Regular newsletters from the project 'TS2 News' were issued between 2003 and 2007.
TS2 News is issued with serials ISSN 1751-3154 (Print) and ISSN 1751-3162 (Online) and is deposited at the British Library.
Getting ready for neutrons. The pace of progress in building the Second Target Station during 2007 has been impressive. During the summer months the 6000 tonne monolith structure was completed and the proton beamline was installed.
Rise of the monolith. In the centre of the new experimental hall building, the monolithic core of the Project is taking shape. This huge steel structure will house a tiny cylinder of tungsten just 6 cm wide and 30 cm long producing billions of neutrons for new experiments.
First components arrive on site. Members of the beam diagnostics group within the Proton Beam Task have claimed the honour of getting the first components delivered to the Second Target Station Project site. The beam profile monitors will be used to measure the position of the proton beam as it travels to the target station.
One step closer to reality. Construction of the experimental hall building for the ISIS Second Target Station Project has raced ahead over the last few months.
The last piece of steel in the frame of the building was put in place on 14 June by construction contractors Costain.
Instrument funding assured. Minister for Science and Innovation, Lord Sainsbury, has announced a further £27.5 million funding to the ISIS Second Target Station project to construct the first seven neutron scattering instruments.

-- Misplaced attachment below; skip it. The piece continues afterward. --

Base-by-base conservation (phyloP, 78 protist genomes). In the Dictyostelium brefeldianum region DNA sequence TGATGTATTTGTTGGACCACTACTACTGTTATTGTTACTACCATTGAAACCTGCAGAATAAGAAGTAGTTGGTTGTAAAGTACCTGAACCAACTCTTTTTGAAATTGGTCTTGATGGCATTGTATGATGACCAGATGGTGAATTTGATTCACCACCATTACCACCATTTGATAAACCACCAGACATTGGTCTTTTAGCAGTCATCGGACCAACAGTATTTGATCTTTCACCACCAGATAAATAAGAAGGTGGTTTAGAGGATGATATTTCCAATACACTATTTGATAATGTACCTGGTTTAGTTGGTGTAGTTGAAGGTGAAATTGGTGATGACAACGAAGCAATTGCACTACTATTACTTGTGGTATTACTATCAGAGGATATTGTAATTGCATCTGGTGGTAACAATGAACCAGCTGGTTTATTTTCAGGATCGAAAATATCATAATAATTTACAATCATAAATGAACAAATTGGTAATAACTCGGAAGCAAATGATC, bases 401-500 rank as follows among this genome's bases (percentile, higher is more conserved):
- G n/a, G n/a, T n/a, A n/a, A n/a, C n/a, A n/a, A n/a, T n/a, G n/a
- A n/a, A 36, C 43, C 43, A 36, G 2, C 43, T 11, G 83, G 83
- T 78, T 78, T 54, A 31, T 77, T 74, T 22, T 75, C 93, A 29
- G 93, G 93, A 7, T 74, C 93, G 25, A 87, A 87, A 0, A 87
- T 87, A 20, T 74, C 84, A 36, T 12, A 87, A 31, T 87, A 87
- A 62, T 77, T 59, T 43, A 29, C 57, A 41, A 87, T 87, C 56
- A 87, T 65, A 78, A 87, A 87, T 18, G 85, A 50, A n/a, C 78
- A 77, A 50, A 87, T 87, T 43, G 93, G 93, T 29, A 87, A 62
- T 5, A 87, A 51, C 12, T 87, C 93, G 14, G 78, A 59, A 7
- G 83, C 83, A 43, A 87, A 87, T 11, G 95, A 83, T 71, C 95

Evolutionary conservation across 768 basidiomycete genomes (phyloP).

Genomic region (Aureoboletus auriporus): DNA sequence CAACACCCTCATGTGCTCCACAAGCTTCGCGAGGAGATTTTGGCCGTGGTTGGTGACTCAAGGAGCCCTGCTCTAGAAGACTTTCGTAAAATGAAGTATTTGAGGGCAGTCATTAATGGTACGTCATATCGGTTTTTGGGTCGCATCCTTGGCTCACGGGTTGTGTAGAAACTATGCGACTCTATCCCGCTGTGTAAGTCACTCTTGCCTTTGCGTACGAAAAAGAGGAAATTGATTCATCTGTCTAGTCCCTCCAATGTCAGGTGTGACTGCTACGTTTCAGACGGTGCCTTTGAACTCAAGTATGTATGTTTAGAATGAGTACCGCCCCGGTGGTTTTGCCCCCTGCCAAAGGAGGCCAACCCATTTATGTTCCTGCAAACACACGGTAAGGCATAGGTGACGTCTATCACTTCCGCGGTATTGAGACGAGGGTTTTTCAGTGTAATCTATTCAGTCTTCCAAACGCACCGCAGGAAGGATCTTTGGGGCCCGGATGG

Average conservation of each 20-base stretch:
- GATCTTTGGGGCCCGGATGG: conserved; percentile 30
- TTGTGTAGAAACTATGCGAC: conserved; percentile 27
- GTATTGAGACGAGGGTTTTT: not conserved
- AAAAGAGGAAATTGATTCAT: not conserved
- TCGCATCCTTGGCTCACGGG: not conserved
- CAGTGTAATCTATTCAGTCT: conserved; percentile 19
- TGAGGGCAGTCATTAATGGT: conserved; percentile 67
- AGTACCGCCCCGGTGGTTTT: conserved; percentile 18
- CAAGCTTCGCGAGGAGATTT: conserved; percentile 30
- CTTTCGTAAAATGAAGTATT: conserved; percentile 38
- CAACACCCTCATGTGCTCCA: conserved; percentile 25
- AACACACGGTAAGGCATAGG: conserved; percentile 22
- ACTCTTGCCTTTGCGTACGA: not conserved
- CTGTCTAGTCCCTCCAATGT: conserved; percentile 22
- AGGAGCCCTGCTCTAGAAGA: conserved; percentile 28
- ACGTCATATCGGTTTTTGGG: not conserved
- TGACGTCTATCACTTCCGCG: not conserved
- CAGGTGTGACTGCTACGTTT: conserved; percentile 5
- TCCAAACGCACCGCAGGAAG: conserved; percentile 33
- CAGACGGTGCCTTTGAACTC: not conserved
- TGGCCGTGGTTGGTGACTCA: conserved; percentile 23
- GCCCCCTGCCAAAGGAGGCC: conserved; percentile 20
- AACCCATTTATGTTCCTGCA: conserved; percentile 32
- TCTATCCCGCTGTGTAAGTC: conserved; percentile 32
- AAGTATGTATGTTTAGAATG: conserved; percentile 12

Costain and Corus win major contracts. Two of the biggest contracts within the scope of the ISIS Second Target Station project totalling nearly £36 million have been awarded.
First buildings near completion, for occupation by support staff for ISIS experiments.
Baseline specifications for the seven neutron instruments being built by the project were
completed at the end of June.
Transformation! 300,000 cubic metres of chalk have been relocated to create space for the ISIS Second Target Station Project buildings.
£100.4 million to expand world-leading Oxfordshire neutron facility. The expansion will help scientists working on the next generation of environmentally-friendly technologies, super-fast computers, data storage and sensors, as well as pharmaceutical and medical breakthroughs.
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